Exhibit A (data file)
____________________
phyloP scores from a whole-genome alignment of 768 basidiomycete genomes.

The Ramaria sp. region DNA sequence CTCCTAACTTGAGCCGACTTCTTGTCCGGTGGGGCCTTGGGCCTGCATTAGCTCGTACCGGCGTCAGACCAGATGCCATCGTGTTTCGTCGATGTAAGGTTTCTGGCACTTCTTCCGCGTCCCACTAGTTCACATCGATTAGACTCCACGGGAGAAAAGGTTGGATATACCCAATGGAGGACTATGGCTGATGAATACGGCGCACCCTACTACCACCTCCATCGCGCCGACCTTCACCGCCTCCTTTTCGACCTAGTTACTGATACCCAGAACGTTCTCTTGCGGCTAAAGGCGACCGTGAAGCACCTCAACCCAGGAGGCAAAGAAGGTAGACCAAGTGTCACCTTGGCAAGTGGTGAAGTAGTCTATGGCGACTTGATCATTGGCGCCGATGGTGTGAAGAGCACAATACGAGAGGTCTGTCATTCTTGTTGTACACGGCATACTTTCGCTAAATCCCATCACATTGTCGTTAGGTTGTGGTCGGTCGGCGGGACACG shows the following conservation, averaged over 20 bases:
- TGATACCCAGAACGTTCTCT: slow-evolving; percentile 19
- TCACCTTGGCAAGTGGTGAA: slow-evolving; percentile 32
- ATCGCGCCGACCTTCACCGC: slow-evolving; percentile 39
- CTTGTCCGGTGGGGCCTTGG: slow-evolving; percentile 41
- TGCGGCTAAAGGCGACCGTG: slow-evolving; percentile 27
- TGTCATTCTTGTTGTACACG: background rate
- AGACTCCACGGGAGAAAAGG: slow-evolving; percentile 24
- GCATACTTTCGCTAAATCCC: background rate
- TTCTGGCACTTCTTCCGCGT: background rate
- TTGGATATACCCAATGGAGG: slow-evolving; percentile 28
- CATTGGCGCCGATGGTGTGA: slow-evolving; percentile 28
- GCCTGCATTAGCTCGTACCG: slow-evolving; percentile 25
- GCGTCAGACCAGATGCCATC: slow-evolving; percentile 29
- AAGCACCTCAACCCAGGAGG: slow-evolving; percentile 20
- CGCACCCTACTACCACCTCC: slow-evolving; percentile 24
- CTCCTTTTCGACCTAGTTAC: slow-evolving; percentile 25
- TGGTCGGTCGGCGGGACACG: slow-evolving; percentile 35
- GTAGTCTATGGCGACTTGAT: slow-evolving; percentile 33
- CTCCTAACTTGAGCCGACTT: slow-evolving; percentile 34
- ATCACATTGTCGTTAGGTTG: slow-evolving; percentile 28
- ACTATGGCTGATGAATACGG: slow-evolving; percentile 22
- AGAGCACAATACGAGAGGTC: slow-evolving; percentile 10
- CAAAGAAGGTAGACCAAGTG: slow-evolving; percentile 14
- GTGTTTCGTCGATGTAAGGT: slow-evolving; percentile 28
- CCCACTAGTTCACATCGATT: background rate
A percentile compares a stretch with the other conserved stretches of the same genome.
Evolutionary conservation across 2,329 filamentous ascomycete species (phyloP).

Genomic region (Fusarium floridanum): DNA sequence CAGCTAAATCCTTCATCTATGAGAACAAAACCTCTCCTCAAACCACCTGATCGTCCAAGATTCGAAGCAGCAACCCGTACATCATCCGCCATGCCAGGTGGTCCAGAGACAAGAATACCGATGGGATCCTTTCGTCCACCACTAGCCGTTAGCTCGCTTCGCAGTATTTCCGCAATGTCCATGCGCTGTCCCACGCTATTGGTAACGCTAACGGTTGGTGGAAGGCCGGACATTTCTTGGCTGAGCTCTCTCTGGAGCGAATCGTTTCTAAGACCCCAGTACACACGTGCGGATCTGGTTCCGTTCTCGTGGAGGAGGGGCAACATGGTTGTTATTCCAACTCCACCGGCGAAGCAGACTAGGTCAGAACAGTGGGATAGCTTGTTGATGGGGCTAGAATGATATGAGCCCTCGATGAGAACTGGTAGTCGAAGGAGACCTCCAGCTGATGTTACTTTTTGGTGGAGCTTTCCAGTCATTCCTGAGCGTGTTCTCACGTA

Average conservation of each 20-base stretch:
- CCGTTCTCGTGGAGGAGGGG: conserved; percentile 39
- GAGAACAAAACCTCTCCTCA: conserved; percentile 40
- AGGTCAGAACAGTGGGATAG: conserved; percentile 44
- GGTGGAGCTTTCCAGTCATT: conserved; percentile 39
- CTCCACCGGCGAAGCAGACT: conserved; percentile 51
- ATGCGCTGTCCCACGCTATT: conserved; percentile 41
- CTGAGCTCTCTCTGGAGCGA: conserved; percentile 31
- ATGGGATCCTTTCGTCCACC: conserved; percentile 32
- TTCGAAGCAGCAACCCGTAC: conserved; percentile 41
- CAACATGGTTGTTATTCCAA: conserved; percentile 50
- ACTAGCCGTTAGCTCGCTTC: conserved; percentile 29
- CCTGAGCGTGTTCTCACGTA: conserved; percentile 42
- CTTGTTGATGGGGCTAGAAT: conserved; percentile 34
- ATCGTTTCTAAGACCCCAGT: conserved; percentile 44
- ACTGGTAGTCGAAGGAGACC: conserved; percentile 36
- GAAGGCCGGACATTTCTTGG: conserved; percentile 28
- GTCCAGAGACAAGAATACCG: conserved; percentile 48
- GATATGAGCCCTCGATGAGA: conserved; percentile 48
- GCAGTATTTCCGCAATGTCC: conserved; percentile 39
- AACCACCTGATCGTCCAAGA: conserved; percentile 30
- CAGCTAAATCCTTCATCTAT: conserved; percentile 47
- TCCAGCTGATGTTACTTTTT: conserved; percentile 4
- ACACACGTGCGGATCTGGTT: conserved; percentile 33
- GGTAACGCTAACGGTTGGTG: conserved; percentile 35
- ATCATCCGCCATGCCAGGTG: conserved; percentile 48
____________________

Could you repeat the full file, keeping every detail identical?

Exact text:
phyloP scores from a whole-genome alignment of 768 basidiomycete genomes.

The Ramaria sp. region DNA sequence CTCCTAACTTGAGCCGACTTCTTGTCCGGTGGGGCCTTGGGCCTGCATTAGCTCGTACCGGCGTCAGACCAGATGCCATCGTGTTTCGTCGATGTAAGGTTTCTGGCACTTCTTCCGCGTCCCACTAGTTCACATCGATTAGACTCCACGGGAGAAAAGGTTGGATATACCCAATGGAGGACTATGGCTGATGAATACGGCGCACCCTACTACCACCTCCATCGCGCCGACCTTCACCGCCTCCTTTTCGACCTAGTTACTGATACCCAGAACGTTCTCTTGCGGCTAAAGGCGACCGTGAAGCACCTCAACCCAGGAGGCAAAGAAGGTAGACCAAGTGTCACCTTGGCAAGTGGTGAAGTAGTCTATGGCGACTTGATCATTGGCGCCGATGGTGTGAAGAGCACAATACGAGAGGTCTGTCATTCTTGTTGTACACGGCATACTTTCGCTAAATCCCATCACATTGTCGTTAGGTTGTGGTCGGTCGGCGGGACACG shows the following conservation, averaged over 20 bases:
- TGATACCCAGAACGTTCTCT: slow-evolving; percentile 19
- TCACCTTGGCAAGTGGTGAA: slow-evolving; percentile 32
- ATCGCGCCGACCTTCACCGC: slow-evolving; percentile 39
- CTTGTCCGGTGGGGCCTTGG: slow-evolving; percentile 41
- TGCGGCTAAAGGCGACCGTG: slow-evolving; percentile 27
- TGTCATTCTTGTTGTACACG: background rate
- AGACTCCACGGGAGAAAAGG: slow-evolving; percentile 24
- GCATACTTTCGCTAAATCCC: background rate
- TTCTGGCACTTCTTCCGCGT: background rate
- TTGGATATACCCAATGGAGG: slow-evolving; percentile 28
- CATTGGCGCCGATGGTGTGA: slow-evolving; percentile 28
- GCCTGCATTAGCTCGTACCG: slow-evolving; percentile 25
- GCGTCAGACCAGATGCCATC: slow-evolving; percentile 29
- AAGCACCTCAACCCAGGAGG: slow-evolving; percentile 20
- CGCACCCTACTACCACCTCC: slow-evolving; percentile 24
- CTCCTTTTCGACCTAGTTAC: slow-evolving; percentile 25
- TGGTCGGTCGGCGGGACACG: slow-evolving; percentile 35
- GTAGTCTATGGCGACTTGAT: slow-evolving; percentile 33
- CTCCTAACTTGAGCCGACTT: slow-evolving; percentile 34
- ATCACATTGTCGTTAGGTTG: slow-evolving; percentile 28
- ACTATGGCTGATGAATACGG: slow-evolving; percentile 22
- AGAGCACAATACGAGAGGTC: slow-evolving; percentile 10
- CAAAGAAGGTAGACCAAGTG: slow-evolving; percentile 14
- GTGTTTCGTCGATGTAAGGT: slow-evolving; percentile 28
- CCCACTAGTTCACATCGATT: background rate
A percentile compares a stretch with the other conserved stretches of the same genome.
Evolutionary conservation across 2,329 filamentous ascomycete species (phyloP).

Genomic region (Fusarium floridanum): DNA sequence CAGCTAAATCCTTCATCTATGAGAACAAAACCTCTCCTCAAACCACCTGATCGTCCAAGATTCGAAGCAGCAACCCGTACATCATCCGCCATGCCAGGTGGTCCAGAGACAAGAATACCGATGGGATCCTTTCGTCCACCACTAGCCGTTAGCTCGCTTCGCAGTATTTCCGCAATGTCCATGCGCTGTCCCACGCTATTGGTAACGCTAACGGTTGGTGGAAGGCCGGACATTTCTTGGCTGAGCTCTCTCTGGAGCGAATCGTTTCTAAGACCCCAGTACACACGTGCGGATCTGGTTCCGTTCTCGTGGAGGAGGGGCAACATGGTTGTTATTCCAACTCCACCGGCGAAGCAGACTAGGTCAGAACAGTGGGATAGCTTGTTGATGGGGCTAGAATGATATGAGCCCTCGATGAGAACTGGTAGTCGAAGGAGACCTCCAGCTGATGTTACTTTTTGGTGGAGCTTTCCAGTCATTCCTGAGCGTGTTCTCACGTA

Average conservation of each 20-base stretch:
- CCGTTCTCGTGGAGGAGGGG: conserved; percentile 39
- GAGAACAAAACCTCTCCTCA: conserved; percentile 40
- AGGTCAGAACAGTGGGATAG: conserved; percentile 44
- GGTGGAGCTTTCCAGTCATT: conserved; percentile 39
- CTCCACCGGCGAAGCAGACT: conserved; percentile 51
- ATGCGCTGTCCCACGCTATT: conserved; percentile 41
- CTGAGCTCTCTCTGGAGCGA: conserved; percentile 31
- ATGGGATCCTTTCGTCCACC: conserved; percentile 32
- TTCGAAGCAGCAACCCGTAC: conserved; percentile 41
- CAACATGGTTGTTATTCCAA: conserved; percentile 50
- ACTAGCCGTTAGCTCGCTTC: conserved; percentile 29
- CCTGAGCGTGTTCTCACGTA: conserved; percentile 42
- CTTGTTGATGGGGCTAGAAT: conserved; percentile 34
- ATCGTTTCTAAGACCCCAGT: conserved; percentile 44
- ACTGGTAGTCGAAGGAGACC: conserved; percentile 36
- GAAGGCCGGACATTTCTTGG: conserved; percentile 28
- GTCCAGAGACAAGAATACCG: conserved; percentile 48
- GATATGAGCCCTCGATGAGA: conserved; percentile 48
- GCAGTATTTCCGCAATGTCC: conserved; percentile 39
- AACCACCTGATCGTCCAAGA: conserved; percentile 30
- CAGCTAAATCCTTCATCTAT: conserved; percentile 47
- TCCAGCTGATGTTACTTTTT: conserved; percentile 4
- ACACACGTGCGGATCTGGTT: conserved; percentile 33
- GGTAACGCTAACGGTTGGTG: conserved; percentile 35
- ATCATCCGCCATGCCAGGTG: conserved; percentile 48